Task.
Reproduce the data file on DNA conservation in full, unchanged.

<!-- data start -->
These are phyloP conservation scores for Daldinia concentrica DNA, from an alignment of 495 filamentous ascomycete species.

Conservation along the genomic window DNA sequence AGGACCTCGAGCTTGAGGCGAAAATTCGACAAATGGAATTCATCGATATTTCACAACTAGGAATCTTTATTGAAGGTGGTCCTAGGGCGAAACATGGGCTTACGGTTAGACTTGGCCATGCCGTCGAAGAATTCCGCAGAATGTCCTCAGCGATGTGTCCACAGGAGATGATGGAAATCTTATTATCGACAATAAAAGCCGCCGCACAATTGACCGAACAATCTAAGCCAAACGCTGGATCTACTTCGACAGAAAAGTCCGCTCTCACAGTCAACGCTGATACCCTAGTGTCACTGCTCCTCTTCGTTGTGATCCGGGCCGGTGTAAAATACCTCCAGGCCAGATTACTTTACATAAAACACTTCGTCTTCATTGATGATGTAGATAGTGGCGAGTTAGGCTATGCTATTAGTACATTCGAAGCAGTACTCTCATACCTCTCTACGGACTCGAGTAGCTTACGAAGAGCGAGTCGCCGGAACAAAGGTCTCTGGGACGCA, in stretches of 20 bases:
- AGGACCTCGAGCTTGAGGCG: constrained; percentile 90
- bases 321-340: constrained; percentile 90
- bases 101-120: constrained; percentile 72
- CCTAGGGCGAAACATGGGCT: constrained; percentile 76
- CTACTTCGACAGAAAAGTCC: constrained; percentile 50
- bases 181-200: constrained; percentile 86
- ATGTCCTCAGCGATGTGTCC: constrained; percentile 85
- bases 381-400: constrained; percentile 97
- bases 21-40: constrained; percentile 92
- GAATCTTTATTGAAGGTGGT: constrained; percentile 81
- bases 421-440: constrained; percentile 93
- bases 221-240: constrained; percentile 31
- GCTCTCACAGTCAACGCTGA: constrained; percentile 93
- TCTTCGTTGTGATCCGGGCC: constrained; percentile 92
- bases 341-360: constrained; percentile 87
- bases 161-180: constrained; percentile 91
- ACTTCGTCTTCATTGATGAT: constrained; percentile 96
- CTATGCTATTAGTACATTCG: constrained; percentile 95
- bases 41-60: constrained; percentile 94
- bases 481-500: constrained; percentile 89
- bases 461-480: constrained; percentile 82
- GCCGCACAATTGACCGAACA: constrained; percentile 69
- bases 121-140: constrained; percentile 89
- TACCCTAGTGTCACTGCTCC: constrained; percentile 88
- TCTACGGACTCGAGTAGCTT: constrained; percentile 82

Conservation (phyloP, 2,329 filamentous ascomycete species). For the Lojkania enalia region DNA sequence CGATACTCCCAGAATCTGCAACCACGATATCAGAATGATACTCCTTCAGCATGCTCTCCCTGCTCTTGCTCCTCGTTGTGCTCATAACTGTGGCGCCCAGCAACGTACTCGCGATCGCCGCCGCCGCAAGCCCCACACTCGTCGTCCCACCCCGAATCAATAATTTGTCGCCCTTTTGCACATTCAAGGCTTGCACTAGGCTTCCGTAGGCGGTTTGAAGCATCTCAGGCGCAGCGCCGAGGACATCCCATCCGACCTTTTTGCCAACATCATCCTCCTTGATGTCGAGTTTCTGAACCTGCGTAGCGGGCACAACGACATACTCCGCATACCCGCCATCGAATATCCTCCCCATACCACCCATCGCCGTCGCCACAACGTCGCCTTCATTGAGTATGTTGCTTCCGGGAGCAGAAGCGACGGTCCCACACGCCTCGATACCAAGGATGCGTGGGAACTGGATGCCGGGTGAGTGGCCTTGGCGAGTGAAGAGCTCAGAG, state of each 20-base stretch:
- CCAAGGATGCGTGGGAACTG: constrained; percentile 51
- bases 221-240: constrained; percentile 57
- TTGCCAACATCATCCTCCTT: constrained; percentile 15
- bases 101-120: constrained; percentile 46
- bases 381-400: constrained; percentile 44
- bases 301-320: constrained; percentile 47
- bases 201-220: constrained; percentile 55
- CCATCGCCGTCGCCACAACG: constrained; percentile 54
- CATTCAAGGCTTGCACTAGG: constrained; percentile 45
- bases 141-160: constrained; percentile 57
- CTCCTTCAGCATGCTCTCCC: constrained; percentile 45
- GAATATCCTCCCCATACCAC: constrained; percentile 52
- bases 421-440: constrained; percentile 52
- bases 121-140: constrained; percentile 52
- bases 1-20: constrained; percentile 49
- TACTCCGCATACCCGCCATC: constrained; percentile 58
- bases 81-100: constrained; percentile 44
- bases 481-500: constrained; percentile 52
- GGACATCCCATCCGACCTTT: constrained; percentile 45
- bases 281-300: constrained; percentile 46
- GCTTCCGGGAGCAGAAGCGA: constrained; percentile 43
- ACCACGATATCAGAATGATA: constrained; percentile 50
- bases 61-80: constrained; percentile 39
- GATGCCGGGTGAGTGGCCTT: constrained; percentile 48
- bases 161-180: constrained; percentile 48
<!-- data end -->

These are phyloP conservation scores for Daldinia concentrica DNA, from an alignment of 495 filamentous ascomycete species.

Conservation along the genomic window DNA sequence AGGACCTCGAGCTTGAGGCGAAAATTCGACAAATGGAATTCATCGATATTTCACAACTAGGAATCTTTATTGAAGGTGGTCCTAGGGCGAAACATGGGCTTACGGTTAGACTTGGCCATGCCGTCGAAGAATTCCGCAGAATGTCCTCAGCGATGTGTCCACAGGAGATGATGGAAATCTTATTATCGACAATAAAAGCCGCCGCACAATTGACCGAACAATCTAAGCCAAACGCTGGATCTACTTCGACAGAAAAGTCCGCTCTCACAGTCAACGCTGATACCCTAGTGTCACTGCTCCTCTTCGTTGTGATCCGGGCCGGTGTAAAATACCTCCAGGCCAGATTACTTTACATAAAACACTTCGTCTTCATTGATGATGTAGATAGTGGCGAGTTAGGCTATGCTATTAGTACATTCGAAGCAGTACTCTCATACCTCTCTACGGACTCGAGTAGCTTACGAAGAGCGAGTCGCCGGAACAAAGGTCTCTGGGACGCA, in stretches of 20 bases:
- AGGACCTCGAGCTTGAGGCG: constrained; percentile 90
- bases 321-340: constrained; percentile 90
- bases 101-120: constrained; percentile 72
- CCTAGGGCGAAACATGGGCT: constrained; percentile 76
- CTACTTCGACAGAAAAGTCC: constrained; percentile 50
- bases 181-200: constrained; percentile 86
- ATGTCCTCAGCGATGTGTCC: constrained; percentile 85
- bases 381-400: constrained; percentile 97
- bases 21-40: constrained; percentile 92
- GAATCTTTATTGAAGGTGGT: constrained; percentile 81
- bases 421-440: constrained; percentile 93
- bases 221-240: constrained; percentile 31
- GCTCTCACAGTCAACGCTGA: constrained; percentile 93
- TCTTCGTTGTGATCCGGGCC: constrained; percentile 92
- bases 341-360: constrained; percentile 87
- bases 161-180: constrained; percentile 91
- ACTTCGTCTTCATTGATGAT: constrained; percentile 96
- CTATGCTATTAGTACATTCG: constrained; percentile 95
- bases 41-60: constrained; percentile 94
- bases 481-500: constrained; percentile 89
- bases 461-480: constrained; percentile 82
- GCCGCACAATTGACCGAACA: constrained; percentile 69
- bases 121-140: constrained; percentile 89
- TACCCTAGTGTCACTGCTCC: constrained; percentile 88
- TCTACGGACTCGAGTAGCTT: constrained; percentile 82

Conservation (phyloP, 2,329 filamentous ascomycete species). For the Lojkania enalia region DNA sequence CGATACTCCCAGAATCTGCAACCACGATATCAGAATGATACTCCTTCAGCATGCTCTCCCTGCTCTTGCTCCTCGTTGTGCTCATAACTGTGGCGCCCAGCAACGTACTCGCGATCGCCGCCGCCGCAAGCCCCACACTCGTCGTCCCACCCCGAATCAATAATTTGTCGCCCTTTTGCACATTCAAGGCTTGCACTAGGCTTCCGTAGGCGGTTTGAAGCATCTCAGGCGCAGCGCCGAGGACATCCCATCCGACCTTTTTGCCAACATCATCCTCCTTGATGTCGAGTTTCTGAACCTGCGTAGCGGGCACAACGACATACTCCGCATACCCGCCATCGAATATCCTCCCCATACCACCCATCGCCGTCGCCACAACGTCGCCTTCATTGAGTATGTTGCTTCCGGGAGCAGAAGCGACGGTCCCACACGCCTCGATACCAAGGATGCGTGGGAACTGGATGCCGGGTGAGTGGCCTTGGCGAGTGAAGAGCTCAGAG, state of each 20-base stretch:
- CCAAGGATGCGTGGGAACTG: constrained; percentile 51
- bases 221-240: constrained; percentile 57
- TTGCCAACATCATCCTCCTT: constrained; percentile 15
- bases 101-120: constrained; percentile 46
- bases 381-400: constrained; percentile 44
- bases 301-320: constrained; percentile 47
- bases 201-220: constrained; percentile 55
- CCATCGCCGTCGCCACAACG: constrained; percentile 54
- CATTCAAGGCTTGCACTAGG: constrained; percentile 45
- bases 141-160: constrained; percentile 57
- CTCCTTCAGCATGCTCTCCC: constrained; percentile 45
- GAATATCCTCCCCATACCAC: constrained; percentile 52
- bases 421-440: constrained; percentile 52
- bases 121-140: constrained; percentile 52
- bases 1-20: constrained; percentile 49
- TACTCCGCATACCCGCCATC: constrained; percentile 58
- bases 81-100: constrained; percentile 44
- bases 481-500: constrained; percentile 52
- GGACATCCCATCCGACCTTT: constrained; percentile 45
- bases 281-300: constrained; percentile 46
- GCTTCCGGGAGCAGAAGCGA: constrained; percentile 43
- ACCACGATATCAGAATGATA: constrained; percentile 50
- bases 61-80: constrained; percentile 39
- GATGCCGGGTGAGTGGCCTT: constrained; percentile 48
- bases 161-180: constrained; percentile 48